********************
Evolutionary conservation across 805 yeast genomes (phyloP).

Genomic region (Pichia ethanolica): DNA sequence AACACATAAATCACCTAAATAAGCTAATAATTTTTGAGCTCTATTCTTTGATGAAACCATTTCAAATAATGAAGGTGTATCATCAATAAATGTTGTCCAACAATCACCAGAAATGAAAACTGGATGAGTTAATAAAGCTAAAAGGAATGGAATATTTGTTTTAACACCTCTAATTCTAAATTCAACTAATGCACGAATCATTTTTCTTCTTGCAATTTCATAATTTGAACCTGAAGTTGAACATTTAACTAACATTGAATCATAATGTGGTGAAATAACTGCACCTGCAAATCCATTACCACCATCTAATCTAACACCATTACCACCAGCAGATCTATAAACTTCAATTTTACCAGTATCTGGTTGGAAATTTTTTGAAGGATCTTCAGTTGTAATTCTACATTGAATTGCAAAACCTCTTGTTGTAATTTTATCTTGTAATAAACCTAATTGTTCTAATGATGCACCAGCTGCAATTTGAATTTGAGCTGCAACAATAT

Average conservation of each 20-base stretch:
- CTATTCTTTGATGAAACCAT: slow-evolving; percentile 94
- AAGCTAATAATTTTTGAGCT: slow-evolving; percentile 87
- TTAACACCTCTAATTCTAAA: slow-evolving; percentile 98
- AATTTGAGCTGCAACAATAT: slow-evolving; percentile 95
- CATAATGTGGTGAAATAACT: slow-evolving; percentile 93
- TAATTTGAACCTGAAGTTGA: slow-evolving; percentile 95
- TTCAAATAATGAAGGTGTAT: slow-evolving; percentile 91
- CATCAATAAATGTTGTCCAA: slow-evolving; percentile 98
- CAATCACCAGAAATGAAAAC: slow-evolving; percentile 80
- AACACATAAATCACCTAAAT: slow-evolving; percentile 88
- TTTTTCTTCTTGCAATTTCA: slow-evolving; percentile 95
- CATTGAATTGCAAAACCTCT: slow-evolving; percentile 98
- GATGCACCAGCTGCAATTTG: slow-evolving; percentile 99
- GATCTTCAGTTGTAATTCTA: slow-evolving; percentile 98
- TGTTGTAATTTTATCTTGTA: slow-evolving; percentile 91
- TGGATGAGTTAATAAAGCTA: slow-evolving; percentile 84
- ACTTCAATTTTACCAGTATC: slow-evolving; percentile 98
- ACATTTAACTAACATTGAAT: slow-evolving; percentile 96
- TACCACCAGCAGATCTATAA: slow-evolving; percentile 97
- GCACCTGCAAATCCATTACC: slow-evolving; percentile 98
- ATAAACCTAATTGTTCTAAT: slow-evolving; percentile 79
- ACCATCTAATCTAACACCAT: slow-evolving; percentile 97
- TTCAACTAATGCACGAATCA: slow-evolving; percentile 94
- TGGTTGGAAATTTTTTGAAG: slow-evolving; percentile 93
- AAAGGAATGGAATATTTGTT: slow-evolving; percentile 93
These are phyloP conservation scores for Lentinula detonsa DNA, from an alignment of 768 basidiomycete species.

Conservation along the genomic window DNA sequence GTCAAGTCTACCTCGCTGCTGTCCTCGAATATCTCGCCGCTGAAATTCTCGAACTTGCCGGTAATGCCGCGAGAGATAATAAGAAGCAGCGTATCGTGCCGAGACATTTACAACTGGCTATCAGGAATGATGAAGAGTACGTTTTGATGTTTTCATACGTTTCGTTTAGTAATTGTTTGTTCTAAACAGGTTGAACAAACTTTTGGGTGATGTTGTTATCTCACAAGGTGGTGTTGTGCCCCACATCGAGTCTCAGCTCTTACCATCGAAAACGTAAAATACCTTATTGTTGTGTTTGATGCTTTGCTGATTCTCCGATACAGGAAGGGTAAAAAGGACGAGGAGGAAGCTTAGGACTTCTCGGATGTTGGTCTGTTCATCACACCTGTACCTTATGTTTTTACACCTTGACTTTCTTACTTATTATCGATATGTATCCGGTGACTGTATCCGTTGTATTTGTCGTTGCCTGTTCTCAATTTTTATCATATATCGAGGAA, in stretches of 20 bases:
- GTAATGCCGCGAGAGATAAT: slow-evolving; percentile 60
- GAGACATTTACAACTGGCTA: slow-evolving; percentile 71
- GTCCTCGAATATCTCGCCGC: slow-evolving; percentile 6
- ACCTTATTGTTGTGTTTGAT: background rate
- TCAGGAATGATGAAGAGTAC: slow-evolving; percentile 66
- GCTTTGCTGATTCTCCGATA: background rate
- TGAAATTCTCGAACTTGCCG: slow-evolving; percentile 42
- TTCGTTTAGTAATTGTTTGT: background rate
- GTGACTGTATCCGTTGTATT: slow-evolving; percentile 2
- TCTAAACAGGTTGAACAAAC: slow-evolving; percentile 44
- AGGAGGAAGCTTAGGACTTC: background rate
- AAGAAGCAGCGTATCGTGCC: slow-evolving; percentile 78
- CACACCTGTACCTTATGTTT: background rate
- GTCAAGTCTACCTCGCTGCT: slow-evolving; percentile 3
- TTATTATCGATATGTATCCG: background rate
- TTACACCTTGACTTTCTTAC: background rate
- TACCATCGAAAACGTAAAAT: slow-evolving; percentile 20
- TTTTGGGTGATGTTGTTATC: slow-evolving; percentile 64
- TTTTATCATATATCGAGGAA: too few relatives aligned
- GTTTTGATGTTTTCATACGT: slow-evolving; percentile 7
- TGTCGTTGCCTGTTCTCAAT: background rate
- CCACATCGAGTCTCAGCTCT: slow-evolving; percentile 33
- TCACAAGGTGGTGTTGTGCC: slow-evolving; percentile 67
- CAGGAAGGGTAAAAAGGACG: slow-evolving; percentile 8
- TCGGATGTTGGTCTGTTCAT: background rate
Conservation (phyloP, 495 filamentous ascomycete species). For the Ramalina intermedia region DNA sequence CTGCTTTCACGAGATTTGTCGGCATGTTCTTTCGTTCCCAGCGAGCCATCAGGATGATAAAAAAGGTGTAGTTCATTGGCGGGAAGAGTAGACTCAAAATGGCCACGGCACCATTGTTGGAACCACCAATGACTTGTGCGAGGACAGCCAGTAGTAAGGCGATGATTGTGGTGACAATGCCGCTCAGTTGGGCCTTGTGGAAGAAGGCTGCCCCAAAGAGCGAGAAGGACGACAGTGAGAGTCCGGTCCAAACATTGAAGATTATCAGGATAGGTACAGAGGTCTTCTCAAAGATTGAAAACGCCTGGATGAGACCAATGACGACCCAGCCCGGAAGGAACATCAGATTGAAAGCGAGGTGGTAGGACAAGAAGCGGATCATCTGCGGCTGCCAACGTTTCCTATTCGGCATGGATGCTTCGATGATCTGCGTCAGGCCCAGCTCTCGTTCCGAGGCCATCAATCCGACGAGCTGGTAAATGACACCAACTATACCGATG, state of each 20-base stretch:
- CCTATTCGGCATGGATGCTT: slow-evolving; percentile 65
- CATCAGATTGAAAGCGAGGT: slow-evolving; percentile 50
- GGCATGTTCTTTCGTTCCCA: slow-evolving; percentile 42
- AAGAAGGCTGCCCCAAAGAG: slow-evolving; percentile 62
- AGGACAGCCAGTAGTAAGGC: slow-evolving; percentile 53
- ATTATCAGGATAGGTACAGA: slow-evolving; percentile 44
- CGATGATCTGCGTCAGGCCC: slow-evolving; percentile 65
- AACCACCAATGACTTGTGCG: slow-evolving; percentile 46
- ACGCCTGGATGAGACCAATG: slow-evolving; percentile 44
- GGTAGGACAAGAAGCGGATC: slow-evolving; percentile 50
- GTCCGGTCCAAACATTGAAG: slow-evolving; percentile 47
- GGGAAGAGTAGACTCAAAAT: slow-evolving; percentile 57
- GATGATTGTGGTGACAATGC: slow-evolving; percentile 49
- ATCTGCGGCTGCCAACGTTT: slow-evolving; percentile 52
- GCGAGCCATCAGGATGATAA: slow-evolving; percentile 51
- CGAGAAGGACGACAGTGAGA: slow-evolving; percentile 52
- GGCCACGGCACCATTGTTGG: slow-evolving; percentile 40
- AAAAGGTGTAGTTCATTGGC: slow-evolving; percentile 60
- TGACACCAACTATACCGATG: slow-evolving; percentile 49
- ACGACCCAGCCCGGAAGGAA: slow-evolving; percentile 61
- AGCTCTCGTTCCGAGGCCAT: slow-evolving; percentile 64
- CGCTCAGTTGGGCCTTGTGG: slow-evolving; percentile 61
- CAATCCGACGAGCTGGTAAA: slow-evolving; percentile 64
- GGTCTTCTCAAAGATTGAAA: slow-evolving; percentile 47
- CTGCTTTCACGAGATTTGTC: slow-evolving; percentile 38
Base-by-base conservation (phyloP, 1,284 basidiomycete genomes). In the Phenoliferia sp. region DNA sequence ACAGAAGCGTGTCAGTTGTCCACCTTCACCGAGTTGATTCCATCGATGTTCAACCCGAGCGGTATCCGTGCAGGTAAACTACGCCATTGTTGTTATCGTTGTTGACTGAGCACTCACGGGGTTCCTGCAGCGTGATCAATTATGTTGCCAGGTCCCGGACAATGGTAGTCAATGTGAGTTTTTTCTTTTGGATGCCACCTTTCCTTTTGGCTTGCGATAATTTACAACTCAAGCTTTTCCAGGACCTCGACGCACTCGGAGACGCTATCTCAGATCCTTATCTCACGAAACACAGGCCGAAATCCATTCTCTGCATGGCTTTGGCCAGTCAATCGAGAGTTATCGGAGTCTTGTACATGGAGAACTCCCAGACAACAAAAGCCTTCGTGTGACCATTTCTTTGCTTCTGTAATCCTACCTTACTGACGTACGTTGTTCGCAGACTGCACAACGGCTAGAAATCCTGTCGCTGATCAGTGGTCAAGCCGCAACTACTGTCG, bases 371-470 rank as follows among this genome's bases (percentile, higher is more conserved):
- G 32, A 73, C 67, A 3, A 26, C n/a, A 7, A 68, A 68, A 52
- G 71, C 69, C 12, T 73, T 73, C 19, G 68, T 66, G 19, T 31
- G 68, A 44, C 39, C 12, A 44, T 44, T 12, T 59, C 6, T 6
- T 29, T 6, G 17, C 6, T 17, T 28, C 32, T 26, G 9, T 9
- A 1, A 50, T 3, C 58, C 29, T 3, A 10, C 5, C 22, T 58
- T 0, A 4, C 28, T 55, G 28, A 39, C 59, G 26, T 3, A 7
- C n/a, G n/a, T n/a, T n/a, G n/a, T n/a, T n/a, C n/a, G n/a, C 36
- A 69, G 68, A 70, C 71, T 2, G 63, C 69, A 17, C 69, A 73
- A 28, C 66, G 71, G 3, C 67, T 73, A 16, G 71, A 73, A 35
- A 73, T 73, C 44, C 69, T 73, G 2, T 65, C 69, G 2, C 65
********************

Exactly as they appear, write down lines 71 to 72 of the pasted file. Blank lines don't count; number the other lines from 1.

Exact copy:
- GCGAGCCATCAGGATGATAA: slow-evolving; percentile 51
- CGAGAAGGACGACAGTGAGA: slow-evolving; percentile 52